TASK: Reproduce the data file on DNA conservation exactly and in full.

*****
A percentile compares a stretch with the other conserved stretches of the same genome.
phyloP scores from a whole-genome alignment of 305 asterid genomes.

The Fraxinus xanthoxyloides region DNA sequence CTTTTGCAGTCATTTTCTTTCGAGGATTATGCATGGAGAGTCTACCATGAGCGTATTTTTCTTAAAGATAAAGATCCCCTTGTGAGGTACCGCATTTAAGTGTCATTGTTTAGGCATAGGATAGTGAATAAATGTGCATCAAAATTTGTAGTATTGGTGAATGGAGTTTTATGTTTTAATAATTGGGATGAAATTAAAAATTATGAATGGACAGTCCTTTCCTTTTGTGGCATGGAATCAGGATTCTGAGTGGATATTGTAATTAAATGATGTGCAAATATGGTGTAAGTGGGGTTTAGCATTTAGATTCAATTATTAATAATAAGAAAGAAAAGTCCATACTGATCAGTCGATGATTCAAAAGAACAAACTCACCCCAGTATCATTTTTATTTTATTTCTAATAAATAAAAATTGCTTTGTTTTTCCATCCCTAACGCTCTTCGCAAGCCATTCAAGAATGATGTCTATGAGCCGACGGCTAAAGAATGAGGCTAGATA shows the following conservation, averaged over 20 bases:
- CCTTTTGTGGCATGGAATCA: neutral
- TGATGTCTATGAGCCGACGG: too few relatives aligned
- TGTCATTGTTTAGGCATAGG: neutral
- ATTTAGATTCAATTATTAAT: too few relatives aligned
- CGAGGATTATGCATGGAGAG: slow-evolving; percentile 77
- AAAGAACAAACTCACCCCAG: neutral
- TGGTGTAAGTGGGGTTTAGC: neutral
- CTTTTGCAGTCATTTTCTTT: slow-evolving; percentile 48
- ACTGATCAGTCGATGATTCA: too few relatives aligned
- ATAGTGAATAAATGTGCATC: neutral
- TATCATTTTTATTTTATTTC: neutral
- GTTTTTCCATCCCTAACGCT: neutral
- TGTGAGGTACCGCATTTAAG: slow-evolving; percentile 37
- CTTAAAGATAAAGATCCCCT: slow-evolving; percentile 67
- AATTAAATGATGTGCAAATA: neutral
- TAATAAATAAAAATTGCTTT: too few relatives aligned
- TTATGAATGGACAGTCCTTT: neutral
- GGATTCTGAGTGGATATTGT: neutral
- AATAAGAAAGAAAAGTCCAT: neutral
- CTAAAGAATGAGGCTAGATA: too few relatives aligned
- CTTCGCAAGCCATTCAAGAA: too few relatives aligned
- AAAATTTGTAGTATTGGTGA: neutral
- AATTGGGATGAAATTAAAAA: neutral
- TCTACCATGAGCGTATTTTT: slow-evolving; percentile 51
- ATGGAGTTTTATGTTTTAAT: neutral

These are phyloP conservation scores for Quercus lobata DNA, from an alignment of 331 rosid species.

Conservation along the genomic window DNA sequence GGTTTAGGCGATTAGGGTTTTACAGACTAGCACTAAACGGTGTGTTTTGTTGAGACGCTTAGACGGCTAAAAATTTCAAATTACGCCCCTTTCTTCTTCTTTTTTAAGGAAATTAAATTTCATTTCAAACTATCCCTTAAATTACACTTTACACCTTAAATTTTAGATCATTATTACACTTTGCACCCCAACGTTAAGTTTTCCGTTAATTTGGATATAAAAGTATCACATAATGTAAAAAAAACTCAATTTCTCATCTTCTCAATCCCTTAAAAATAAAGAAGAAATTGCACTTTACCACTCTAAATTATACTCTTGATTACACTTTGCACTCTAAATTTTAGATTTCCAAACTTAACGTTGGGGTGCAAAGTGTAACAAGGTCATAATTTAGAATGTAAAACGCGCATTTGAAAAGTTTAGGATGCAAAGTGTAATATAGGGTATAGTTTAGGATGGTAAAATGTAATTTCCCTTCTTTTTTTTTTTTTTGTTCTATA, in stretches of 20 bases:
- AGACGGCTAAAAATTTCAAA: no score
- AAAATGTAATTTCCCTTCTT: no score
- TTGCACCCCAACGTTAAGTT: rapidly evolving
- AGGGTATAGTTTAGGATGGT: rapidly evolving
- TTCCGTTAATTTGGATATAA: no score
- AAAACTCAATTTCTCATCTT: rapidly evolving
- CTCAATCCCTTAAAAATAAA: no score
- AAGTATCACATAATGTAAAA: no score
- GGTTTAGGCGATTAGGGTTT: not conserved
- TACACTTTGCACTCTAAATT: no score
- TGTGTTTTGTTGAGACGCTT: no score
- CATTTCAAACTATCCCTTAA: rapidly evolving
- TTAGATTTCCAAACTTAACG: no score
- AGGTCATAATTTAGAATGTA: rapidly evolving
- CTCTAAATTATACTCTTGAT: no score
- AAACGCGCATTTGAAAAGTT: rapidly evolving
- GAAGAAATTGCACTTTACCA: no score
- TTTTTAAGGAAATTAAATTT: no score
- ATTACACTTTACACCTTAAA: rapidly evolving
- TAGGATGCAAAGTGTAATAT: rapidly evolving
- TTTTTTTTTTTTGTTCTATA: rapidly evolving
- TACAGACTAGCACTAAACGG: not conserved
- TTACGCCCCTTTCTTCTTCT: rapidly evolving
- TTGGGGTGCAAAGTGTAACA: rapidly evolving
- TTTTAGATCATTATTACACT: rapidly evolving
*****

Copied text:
A percentile compares a stretch with the other conserved stretches of the same genome.
phyloP scores from a whole-genome alignment of 305 asterid genomes.

The Fraxinus xanthoxyloides region DNA sequence CTTTTGCAGTCATTTTCTTTCGAGGATTATGCATGGAGAGTCTACCATGAGCGTATTTTTCTTAAAGATAAAGATCCCCTTGTGAGGTACCGCATTTAAGTGTCATTGTTTAGGCATAGGATAGTGAATAAATGTGCATCAAAATTTGTAGTATTGGTGAATGGAGTTTTATGTTTTAATAATTGGGATGAAATTAAAAATTATGAATGGACAGTCCTTTCCTTTTGTGGCATGGAATCAGGATTCTGAGTGGATATTGTAATTAAATGATGTGCAAATATGGTGTAAGTGGGGTTTAGCATTTAGATTCAATTATTAATAATAAGAAAGAAAAGTCCATACTGATCAGTCGATGATTCAAAAGAACAAACTCACCCCAGTATCATTTTTATTTTATTTCTAATAAATAAAAATTGCTTTGTTTTTCCATCCCTAACGCTCTTCGCAAGCCATTCAAGAATGATGTCTATGAGCCGACGGCTAAAGAATGAGGCTAGATA shows the following conservation, averaged over 20 bases:
- CCTTTTGTGGCATGGAATCA: neutral
- TGATGTCTATGAGCCGACGG: too few relatives aligned
- TGTCATTGTTTAGGCATAGG: neutral
- ATTTAGATTCAATTATTAAT: too few relatives aligned
- CGAGGATTATGCATGGAGAG: slow-evolving; percentile 77
- AAAGAACAAACTCACCCCAG: neutral
- TGGTGTAAGTGGGGTTTAGC: neutral
- CTTTTGCAGTCATTTTCTTT: slow-evolving; percentile 48
- ACTGATCAGTCGATGATTCA: too few relatives aligned
- ATAGTGAATAAATGTGCATC: neutral
- TATCATTTTTATTTTATTTC: neutral
- GTTTTTCCATCCCTAACGCT: neutral
- TGTGAGGTACCGCATTTAAG: slow-evolving; percentile 37
- CTTAAAGATAAAGATCCCCT: slow-evolving; percentile 67
- AATTAAATGATGTGCAAATA: neutral
- TAATAAATAAAAATTGCTTT: too few relatives aligned
- TTATGAATGGACAGTCCTTT: neutral
- GGATTCTGAGTGGATATTGT: neutral
- AATAAGAAAGAAAAGTCCAT: neutral
- CTAAAGAATGAGGCTAGATA: too few relatives aligned
- CTTCGCAAGCCATTCAAGAA: too few relatives aligned
- AAAATTTGTAGTATTGGTGA: neutral
- AATTGGGATGAAATTAAAAA: neutral
- TCTACCATGAGCGTATTTTT: slow-evolving; percentile 51
- ATGGAGTTTTATGTTTTAAT: neutral

These are phyloP conservation scores for Quercus lobata DNA, from an alignment of 331 rosid species.

Conservation along the genomic window DNA sequence GGTTTAGGCGATTAGGGTTTTACAGACTAGCACTAAACGGTGTGTTTTGTTGAGACGCTTAGACGGCTAAAAATTTCAAATTACGCCCCTTTCTTCTTCTTTTTTAAGGAAATTAAATTTCATTTCAAACTATCCCTTAAATTACACTTTACACCTTAAATTTTAGATCATTATTACACTTTGCACCCCAACGTTAAGTTTTCCGTTAATTTGGATATAAAAGTATCACATAATGTAAAAAAAACTCAATTTCTCATCTTCTCAATCCCTTAAAAATAAAGAAGAAATTGCACTTTACCACTCTAAATTATACTCTTGATTACACTTTGCACTCTAAATTTTAGATTTCCAAACTTAACGTTGGGGTGCAAAGTGTAACAAGGTCATAATTTAGAATGTAAAACGCGCATTTGAAAAGTTTAGGATGCAAAGTGTAATATAGGGTATAGTTTAGGATGGTAAAATGTAATTTCCCTTCTTTTTTTTTTTTTTGTTCTATA, in stretches of 20 bases:
- AGACGGCTAAAAATTTCAAA: no score
- AAAATGTAATTTCCCTTCTT: no score
- TTGCACCCCAACGTTAAGTT: rapidly evolving
- AGGGTATAGTTTAGGATGGT: rapidly evolving
- TTCCGTTAATTTGGATATAA: no score
- AAAACTCAATTTCTCATCTT: rapidly evolving
- CTCAATCCCTTAAAAATAAA: no score
- AAGTATCACATAATGTAAAA: no score
- GGTTTAGGCGATTAGGGTTT: not conserved
- TACACTTTGCACTCTAAATT: no score
- TGTGTTTTGTTGAGACGCTT: no score
- CATTTCAAACTATCCCTTAA: rapidly evolving
- TTAGATTTCCAAACTTAACG: no score
- AGGTCATAATTTAGAATGTA: rapidly evolving
- CTCTAAATTATACTCTTGAT: no score
- AAACGCGCATTTGAAAAGTT: rapidly evolving
- GAAGAAATTGCACTTTACCA: no score
- TTTTTAAGGAAATTAAATTT: no score
- ATTACACTTTACACCTTAAA: rapidly evolving
- TAGGATGCAAAGTGTAATAT: rapidly evolving
- TTTTTTTTTTTTGTTCTATA: rapidly evolving
- TACAGACTAGCACTAAACGG: not conserved
- TTACGCCCCTTTCTTCTTCT: rapidly evolving
- TTGGGGTGCAAAGTGTAACA: rapidly evolving
- TTTTAGATCATTATTACACT: rapidly evolving